The influence of groundwater on the stability of soil and underground parts of structures
If structures are constructed in areas with a high level of groundwater, it can have a significant impact on the stability of soil and underground parts of the structures. A high level of groundwater at the location can cause a decrease in the shear strength of the foundation soil under the structures, an increase in soil pressure on the walls of the underground parts of the structures (walls of open pits and basement walls) as well as the uplift of lighter structures due to buoyancy.
For the above reasons, in areas with a high level of groundwater, it is necessary to take appropriate technical measures during design and construction in order to manage its harmful influence.
Designing of soil excavation in zones with a high level of groundwater
Firstly, prior to the design and implementation of soil interventions, it is necessary to carry out high-quality geotechnical investigation and testing that can determine the level of groundwater at a specific location (measuring the groundwater level in boreholes and using piezometers).
After determining the above, it is necessary to define the framework of the excavation in the soil, i.e., whether it is a temporary or permanent excavation for the construction of a structure / a permanent structure, what the depth of the excavation is and what the spatial limitations on the surface are, which informs the excavation protection (open pit).
The common types of soil or structure stability loss due to the effect of groundwater that are checked during design are the following:
- walls failure on the retaining structure for open pit protection – a possibility of occurrence if the hydrostatic pressure of the groundwater acts on an inadequately dimensioned impermeable retaining structure above the level of the bottom of the open pit excavation;
- soil or structure failure caused by buoyancy – a possibility of occurrence if the hydrostatic pressure of groundwater acts on a poorly permeable layer of soil with a smaller thickness or a light structure of the underground parts of the structures; and
- hydraulic soil failure – a possibility of occurrence due to the upward flow of water (most often around the bottom of an impermeable retaining structure) in materials of higher permeability during the open pit excavation.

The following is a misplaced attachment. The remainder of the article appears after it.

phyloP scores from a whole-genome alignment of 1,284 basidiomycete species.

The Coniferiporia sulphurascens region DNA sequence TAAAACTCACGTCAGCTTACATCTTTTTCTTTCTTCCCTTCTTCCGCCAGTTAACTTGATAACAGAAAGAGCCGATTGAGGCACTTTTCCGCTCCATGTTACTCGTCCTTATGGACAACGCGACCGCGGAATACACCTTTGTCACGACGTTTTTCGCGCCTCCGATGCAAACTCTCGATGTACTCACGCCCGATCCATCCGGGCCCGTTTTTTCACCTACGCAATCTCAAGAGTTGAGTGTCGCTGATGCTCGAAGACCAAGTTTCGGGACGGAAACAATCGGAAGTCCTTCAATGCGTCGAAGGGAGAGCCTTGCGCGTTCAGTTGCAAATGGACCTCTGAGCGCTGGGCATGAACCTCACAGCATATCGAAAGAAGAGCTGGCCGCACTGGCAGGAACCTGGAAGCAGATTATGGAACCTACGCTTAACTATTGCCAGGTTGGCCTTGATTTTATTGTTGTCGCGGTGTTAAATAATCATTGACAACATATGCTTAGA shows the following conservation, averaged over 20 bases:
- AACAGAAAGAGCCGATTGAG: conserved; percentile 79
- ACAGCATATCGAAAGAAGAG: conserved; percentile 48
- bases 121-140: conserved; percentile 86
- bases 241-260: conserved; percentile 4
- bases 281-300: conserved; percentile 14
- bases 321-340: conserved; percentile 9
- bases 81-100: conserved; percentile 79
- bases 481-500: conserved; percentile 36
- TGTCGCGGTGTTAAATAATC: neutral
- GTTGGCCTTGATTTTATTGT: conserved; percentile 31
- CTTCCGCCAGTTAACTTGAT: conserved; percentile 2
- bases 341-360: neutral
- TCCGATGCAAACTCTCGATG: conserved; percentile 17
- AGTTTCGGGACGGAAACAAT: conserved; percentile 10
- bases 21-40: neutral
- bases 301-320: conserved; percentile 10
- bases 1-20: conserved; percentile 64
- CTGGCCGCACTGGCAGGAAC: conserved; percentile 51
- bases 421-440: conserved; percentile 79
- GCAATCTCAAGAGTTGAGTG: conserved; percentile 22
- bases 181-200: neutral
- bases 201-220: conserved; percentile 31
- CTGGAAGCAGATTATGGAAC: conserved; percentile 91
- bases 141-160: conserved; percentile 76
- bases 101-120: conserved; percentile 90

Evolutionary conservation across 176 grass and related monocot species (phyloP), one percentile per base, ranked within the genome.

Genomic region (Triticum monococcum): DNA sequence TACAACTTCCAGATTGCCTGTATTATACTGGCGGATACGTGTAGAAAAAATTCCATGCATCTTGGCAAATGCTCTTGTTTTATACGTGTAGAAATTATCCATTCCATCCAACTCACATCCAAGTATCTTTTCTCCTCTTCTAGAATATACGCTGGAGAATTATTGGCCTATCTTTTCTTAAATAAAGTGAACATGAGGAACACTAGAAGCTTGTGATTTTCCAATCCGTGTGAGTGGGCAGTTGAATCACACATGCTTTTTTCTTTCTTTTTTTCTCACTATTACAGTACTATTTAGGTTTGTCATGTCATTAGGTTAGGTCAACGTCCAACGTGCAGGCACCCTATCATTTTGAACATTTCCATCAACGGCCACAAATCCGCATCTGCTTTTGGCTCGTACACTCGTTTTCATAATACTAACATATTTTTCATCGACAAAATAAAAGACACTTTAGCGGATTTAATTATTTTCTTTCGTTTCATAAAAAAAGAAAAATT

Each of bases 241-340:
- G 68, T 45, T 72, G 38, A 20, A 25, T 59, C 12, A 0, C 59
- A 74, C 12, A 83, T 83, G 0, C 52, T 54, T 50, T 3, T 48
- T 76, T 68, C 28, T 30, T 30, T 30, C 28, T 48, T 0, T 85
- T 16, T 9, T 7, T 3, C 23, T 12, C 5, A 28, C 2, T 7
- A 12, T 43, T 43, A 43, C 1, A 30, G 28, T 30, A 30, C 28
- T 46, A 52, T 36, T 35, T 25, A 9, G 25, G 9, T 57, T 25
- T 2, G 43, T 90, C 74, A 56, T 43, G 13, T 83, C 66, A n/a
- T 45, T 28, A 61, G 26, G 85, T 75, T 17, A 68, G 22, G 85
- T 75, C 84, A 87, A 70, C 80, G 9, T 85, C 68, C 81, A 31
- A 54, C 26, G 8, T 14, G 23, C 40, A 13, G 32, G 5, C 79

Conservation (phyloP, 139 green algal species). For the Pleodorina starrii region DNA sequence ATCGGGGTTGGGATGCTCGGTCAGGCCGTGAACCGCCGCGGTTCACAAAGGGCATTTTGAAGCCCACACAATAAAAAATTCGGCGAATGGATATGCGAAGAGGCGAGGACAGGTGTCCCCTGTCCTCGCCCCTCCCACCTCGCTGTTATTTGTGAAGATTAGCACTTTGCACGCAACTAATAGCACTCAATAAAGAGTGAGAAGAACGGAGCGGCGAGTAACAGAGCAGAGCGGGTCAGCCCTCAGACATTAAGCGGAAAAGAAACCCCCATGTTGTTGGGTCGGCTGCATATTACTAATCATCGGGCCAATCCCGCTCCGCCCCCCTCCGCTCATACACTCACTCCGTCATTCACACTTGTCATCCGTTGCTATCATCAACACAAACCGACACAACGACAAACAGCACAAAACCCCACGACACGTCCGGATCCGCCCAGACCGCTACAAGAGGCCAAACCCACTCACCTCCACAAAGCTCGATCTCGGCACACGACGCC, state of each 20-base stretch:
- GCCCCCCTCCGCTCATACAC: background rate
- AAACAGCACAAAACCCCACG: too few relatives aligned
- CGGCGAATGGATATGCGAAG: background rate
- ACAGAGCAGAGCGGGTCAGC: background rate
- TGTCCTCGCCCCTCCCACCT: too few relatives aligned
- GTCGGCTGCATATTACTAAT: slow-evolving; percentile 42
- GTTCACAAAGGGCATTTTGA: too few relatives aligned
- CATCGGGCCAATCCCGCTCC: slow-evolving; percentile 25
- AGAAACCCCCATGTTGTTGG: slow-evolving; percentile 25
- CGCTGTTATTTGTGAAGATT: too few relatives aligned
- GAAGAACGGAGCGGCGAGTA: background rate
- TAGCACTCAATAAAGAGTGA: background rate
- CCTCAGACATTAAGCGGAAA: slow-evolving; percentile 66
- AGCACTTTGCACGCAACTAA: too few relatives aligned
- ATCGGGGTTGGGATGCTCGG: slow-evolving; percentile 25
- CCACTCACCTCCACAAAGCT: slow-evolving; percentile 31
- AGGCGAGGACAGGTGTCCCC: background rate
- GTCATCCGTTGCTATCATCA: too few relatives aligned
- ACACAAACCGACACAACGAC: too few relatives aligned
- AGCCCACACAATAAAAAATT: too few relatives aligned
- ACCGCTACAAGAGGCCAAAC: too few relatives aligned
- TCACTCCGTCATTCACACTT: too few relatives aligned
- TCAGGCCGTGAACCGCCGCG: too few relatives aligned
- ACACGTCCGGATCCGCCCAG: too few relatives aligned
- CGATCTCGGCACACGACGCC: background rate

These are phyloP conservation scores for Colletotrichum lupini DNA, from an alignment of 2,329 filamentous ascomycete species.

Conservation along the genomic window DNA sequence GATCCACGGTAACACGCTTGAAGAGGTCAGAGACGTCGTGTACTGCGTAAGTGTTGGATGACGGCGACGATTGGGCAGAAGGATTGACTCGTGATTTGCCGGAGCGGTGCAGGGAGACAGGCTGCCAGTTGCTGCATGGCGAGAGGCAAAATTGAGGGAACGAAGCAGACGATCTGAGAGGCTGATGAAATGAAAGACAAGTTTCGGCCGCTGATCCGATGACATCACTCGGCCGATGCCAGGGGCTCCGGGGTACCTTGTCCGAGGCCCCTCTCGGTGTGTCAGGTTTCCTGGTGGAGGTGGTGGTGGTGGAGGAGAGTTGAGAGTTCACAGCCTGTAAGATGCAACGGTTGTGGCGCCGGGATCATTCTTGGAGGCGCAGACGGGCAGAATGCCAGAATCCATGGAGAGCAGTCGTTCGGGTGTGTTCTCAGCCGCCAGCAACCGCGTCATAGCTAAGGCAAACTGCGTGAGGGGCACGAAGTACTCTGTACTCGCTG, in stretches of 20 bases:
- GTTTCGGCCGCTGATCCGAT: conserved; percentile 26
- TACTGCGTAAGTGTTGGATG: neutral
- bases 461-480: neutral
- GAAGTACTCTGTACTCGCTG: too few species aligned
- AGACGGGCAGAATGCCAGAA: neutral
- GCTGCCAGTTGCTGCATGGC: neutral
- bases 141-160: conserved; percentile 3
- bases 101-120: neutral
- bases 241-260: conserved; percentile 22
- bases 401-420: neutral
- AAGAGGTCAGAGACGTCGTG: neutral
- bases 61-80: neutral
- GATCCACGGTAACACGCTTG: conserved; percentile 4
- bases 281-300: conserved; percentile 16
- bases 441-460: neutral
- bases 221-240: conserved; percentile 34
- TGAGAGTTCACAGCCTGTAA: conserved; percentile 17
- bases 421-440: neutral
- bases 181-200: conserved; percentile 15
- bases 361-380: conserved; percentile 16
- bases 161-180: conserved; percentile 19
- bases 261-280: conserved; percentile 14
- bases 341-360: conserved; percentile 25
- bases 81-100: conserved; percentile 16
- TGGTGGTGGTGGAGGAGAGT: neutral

Below is a detailed description of the listed types of failures and of the technical methods used to reduce the risks of their occurrence.
Walls failure on the retaining structures due to groundwater pressure
During the implementation of temporary or permanent open pit protection in the form of impermeable retaining structures, it is necessary to take into account the groundwater hydrostatic pressure load on their walls. The retaining structure, which bears the added hydrostatic pressure load, needs to be strengthened by elements such as geotechnical anchors or steel bracing structures as well as adequately reinforced and constructed within the foundation soil in order to prevent the collapse of the retaining structure or the global failure of the soil behind it.
Soil or structure failure due to the effect of groundwater buoyancy
The stability of a structure or a layer of foundation soil with a low permeability with regard to uplift due to the effect of buoyancy must be checked by comparing the constant stabilizing effects (for example, weight and lateral friction) with the constant and variable destabilizing effects of water. If the destabilizing effect of water is greater than the stabilizing effect of weight etc., then several solutions are applied depending on the durability of the underground parts of the structure.
If the issue of buoyancy occurs in a temporary intervention in the soil (temporary excavation or a temporary structure for open pit protection), it is suggested to lower the groundwater level on the site during construction using drainage systems (drainage trenches) and pumping systems (wells etc.).
If the issue of buoyancy occurs on permanently underground parts of the structure, it is necessary to increase the total weight of the underground parts of the structure or to install tension piles through its foundation structure, which prevent it from rising due to their tensile load capacity.
Hydraulic soil failure due to groundwater flow
The soil stability with regard to hydraulic uplift (hydraulic soil failure) must be checked by comparing the pore pressures and the stress that occur in the permeable materials at the bottom of the excavation (gravel or sand) because of the adverse upward flow of water that reduces the effective strength of the soil. The most commonly adopted measures to reduce the risk of hydraulic soil failure are the reduction/elimination of pore water pressures (draining or sealing the bottom of the open pit) or increasing the soil weight at the bottom of the open pit by further burying the bottom of the impermeable retaining structure (increasing the water flow path).
Groundwater management in the vicinity of temporary or permanent underground parts of structures is one of the constant challenges in the construction industry. Inadequate resolution of this issue can lead to structural damage that can endanger people in the structure itself and in the area around the structure. The initial performance of high-quality geotechnical investigation and testing for determining the groundwater level and its potential variation at a site as accurately as possible is of exceptional importance. After that, during the design and implementation phase, it is necessary to carefully analyze and eliminate the potential adverse effects of groundwater on the stability of the soil/excavations during construction and of the underground parts of the structure during exploitation.
Read more: Open pit protection designs